Yeongha Oh ’21 was a child when she moved to the United States with her parents and big brother, Chan ’18, in 2002. At just 3 years old, she and the family came from South Korea in search of a better situation for themselves. They moved around to various states in search of that situation, as well as a permanent residency status that never panned out for them.
Her parents set up shop as tailors, and Oh bought into the American Dream, believing that if she worked hard enough, this world would open to her. And it started to open up with the advent of the 2012 Deferred Action for Childhood Arrivals (DACA) program, which allowed Oh and other Dreamers to stay in the United States. She was studious and serious and worked her way to valedictorian of her Georgia high school. Now she was ready to take it to the next level in college.
But there was a bit of an issue. What school would accept her and how would she pay for it? Despite being valedictorian, DACA students did not qualify for federal financial aid. And in Georgia, DACA students were barred from attending the most selective institutions. In addition, the schools available to her commanded out-of-state or international tuition rates. For a while, it seemed Oh’s dream of a college education was coming to an end.
“I was very worried about not being able to go college, which felt very unfair to me,” she said. “I was always told that if I worked really hard and studied really hard, I would get any opportunity.”
Fortunately, Chan, who had always been a role model and source of support, was about to be a senior at Berea College, which offered Oh a chance to pursue her dreams once again. She already had her eye on medical school. She wanted to be a doctor to help patients like herself and her family.
“We did not have any health insurance because my parents barely made enough for us to have a house and to have food,” Oh said. “So, we were locked out of one of the best medical care systems in the world. I wanted to be a doctor who had open doors to anyone who needed medical care, regardless of their immigration status or their socioeconomic background, because I know how it feels to be locked out while being sick.”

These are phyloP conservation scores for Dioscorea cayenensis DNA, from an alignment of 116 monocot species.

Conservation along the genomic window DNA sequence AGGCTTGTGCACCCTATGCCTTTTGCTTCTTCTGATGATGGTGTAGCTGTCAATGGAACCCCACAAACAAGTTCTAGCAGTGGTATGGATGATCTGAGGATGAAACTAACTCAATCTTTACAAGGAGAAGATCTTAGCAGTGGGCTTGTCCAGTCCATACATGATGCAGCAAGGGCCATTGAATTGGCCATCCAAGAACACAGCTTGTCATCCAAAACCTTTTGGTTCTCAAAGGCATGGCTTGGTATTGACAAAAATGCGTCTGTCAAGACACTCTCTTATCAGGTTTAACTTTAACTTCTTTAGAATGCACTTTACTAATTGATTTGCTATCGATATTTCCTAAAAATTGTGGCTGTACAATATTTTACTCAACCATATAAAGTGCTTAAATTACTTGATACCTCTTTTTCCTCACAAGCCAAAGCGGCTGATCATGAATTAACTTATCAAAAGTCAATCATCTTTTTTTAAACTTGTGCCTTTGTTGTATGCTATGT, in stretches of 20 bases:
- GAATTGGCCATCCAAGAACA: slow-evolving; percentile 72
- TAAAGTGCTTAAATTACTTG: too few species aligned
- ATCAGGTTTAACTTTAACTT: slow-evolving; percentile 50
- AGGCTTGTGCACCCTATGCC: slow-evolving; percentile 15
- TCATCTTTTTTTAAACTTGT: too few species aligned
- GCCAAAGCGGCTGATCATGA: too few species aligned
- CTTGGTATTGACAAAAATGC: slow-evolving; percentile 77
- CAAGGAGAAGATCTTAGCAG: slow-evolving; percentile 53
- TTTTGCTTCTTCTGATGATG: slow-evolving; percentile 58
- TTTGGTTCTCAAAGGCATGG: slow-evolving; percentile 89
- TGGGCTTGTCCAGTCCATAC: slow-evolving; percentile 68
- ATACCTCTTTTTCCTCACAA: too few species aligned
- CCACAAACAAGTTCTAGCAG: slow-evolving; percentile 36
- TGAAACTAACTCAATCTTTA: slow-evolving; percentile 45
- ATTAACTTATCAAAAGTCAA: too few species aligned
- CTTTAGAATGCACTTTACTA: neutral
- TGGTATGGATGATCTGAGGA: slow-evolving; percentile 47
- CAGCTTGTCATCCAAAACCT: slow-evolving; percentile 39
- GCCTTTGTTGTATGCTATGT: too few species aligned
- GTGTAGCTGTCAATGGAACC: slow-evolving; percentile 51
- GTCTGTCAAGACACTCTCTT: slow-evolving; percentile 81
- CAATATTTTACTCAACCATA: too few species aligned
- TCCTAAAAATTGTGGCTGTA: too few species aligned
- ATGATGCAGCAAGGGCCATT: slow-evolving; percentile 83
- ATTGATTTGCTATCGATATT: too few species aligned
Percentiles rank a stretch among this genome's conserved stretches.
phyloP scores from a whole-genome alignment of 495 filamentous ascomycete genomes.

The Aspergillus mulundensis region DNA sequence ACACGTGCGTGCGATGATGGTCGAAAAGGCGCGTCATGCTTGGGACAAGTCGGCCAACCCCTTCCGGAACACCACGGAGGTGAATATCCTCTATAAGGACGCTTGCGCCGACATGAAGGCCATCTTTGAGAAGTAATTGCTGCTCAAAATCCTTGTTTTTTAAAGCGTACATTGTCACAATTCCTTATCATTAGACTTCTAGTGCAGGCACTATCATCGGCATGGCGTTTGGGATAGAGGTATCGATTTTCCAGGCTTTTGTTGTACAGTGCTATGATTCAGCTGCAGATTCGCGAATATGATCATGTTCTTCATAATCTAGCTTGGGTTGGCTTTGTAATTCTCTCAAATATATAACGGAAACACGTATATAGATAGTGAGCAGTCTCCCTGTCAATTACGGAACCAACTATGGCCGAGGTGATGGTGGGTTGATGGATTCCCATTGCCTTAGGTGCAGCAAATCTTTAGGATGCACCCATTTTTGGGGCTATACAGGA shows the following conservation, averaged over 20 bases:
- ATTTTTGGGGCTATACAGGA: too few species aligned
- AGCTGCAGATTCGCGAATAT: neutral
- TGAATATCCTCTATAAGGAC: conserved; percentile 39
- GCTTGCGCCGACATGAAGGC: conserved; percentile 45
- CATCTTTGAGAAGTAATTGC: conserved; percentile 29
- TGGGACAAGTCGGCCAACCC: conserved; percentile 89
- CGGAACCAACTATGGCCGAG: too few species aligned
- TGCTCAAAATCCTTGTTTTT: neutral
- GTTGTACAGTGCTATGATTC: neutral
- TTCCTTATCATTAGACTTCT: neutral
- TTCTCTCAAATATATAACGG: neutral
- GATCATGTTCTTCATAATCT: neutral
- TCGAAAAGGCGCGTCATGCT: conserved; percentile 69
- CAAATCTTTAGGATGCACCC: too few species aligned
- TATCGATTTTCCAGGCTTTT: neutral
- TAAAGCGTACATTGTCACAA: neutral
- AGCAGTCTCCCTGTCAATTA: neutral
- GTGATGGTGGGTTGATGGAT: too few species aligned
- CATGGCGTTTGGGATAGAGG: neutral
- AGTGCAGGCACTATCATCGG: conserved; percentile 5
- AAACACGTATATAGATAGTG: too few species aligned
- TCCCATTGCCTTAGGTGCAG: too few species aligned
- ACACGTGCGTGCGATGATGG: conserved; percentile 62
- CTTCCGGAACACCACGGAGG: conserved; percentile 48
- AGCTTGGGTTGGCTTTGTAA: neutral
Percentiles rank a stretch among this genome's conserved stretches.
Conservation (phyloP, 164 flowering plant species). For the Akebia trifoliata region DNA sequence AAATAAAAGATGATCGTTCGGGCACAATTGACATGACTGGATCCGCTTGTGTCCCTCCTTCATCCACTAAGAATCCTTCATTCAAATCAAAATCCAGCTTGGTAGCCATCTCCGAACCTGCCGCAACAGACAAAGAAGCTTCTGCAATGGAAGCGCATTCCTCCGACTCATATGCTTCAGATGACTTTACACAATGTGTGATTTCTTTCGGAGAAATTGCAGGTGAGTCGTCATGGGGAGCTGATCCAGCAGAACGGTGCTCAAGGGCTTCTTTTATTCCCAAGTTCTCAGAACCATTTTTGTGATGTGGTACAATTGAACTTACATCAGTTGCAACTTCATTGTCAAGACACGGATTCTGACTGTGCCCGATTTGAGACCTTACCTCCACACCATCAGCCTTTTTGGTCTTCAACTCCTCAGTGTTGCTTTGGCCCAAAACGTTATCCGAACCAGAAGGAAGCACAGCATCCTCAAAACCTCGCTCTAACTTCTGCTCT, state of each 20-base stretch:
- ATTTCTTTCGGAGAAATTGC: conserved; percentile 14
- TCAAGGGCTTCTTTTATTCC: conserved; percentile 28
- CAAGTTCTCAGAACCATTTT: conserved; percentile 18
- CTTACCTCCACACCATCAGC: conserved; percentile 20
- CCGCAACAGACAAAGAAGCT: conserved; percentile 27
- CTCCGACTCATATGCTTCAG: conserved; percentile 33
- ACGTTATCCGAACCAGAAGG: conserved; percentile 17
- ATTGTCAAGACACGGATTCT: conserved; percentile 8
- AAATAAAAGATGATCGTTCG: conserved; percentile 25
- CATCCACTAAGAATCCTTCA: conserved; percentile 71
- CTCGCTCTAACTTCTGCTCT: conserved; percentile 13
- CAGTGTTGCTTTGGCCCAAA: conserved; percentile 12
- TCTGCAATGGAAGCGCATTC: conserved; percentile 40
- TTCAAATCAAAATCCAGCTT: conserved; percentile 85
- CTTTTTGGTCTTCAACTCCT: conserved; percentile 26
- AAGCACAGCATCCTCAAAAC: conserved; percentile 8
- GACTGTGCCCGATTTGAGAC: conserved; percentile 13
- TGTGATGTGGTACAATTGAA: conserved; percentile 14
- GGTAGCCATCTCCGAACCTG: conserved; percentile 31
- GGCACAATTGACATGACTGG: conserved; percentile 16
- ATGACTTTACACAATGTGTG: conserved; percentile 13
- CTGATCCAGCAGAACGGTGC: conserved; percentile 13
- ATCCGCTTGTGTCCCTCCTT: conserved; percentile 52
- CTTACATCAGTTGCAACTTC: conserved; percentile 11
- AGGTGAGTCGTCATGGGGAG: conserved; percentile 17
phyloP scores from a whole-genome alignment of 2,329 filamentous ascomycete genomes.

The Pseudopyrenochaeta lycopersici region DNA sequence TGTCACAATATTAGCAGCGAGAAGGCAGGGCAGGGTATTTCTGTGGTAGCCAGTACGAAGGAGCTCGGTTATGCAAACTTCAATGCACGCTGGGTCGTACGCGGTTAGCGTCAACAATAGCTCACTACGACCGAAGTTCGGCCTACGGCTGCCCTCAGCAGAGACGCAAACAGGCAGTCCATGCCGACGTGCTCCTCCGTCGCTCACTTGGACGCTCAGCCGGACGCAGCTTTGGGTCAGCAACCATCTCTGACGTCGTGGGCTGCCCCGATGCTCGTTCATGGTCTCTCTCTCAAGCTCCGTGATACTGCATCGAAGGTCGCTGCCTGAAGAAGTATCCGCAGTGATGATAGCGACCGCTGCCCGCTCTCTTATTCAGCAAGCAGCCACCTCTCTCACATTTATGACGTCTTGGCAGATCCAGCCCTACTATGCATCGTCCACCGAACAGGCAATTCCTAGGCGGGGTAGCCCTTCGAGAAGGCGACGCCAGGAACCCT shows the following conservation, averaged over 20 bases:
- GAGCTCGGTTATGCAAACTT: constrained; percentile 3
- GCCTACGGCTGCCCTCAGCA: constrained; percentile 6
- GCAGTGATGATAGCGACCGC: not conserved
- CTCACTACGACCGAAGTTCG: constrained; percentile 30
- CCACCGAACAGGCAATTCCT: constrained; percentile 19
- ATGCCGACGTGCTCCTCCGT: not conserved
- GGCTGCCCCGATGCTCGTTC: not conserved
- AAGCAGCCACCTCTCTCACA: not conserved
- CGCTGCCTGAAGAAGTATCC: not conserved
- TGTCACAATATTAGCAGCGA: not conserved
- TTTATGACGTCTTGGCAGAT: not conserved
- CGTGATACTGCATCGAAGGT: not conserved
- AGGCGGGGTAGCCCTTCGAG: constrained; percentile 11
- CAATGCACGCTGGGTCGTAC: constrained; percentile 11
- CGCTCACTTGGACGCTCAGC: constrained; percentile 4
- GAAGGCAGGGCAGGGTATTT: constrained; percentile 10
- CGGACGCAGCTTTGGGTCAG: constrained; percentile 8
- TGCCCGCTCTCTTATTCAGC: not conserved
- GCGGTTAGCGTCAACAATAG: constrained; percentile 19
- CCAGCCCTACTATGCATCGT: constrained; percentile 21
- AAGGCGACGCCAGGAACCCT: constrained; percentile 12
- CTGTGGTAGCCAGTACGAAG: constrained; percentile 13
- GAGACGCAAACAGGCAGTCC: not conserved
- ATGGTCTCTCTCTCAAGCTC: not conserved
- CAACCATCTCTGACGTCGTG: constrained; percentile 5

These same issues plagued her as she searched for medical school opportunities. Medical schools prefer candidates with research experience, but many research projects in the United States are federally funded, meaning that Oh faced being locked out once again. It just so happened, though, that Berea College is one of four schools that participates in Vanderbilt University’s Short Pipeline program, which accepts undergraduate students from underrepresented groups who aspire to a career in medicine. Oh spent her summers researching HPV-related cancers, and Berea College provided her with a stipend to cover her living expenses in Nashville.
“Berea really changed my life,” she said.
When it came time to take the MCAT, the entry test for medical school, Berea was there again to cover the cost of test registration and study materials. “I was very grateful because just preparing for the MCAT is so expensive. But because I had the support of Berea, I didn’t have to pay for anything out of pocket,” she said.
Now with a full scholarship to Vanderbilt University School of Medicine, Oh is already looking for ways to pay it forward. She will be volunteering at the school’s clinic for the uninsured and underinsured.
“I’m very excited to spend my time there,” she said. “I think that’s one of the main things that made me really want to come to Vanderbilt. I am so honored to be a part of that clinic and to work for that population.”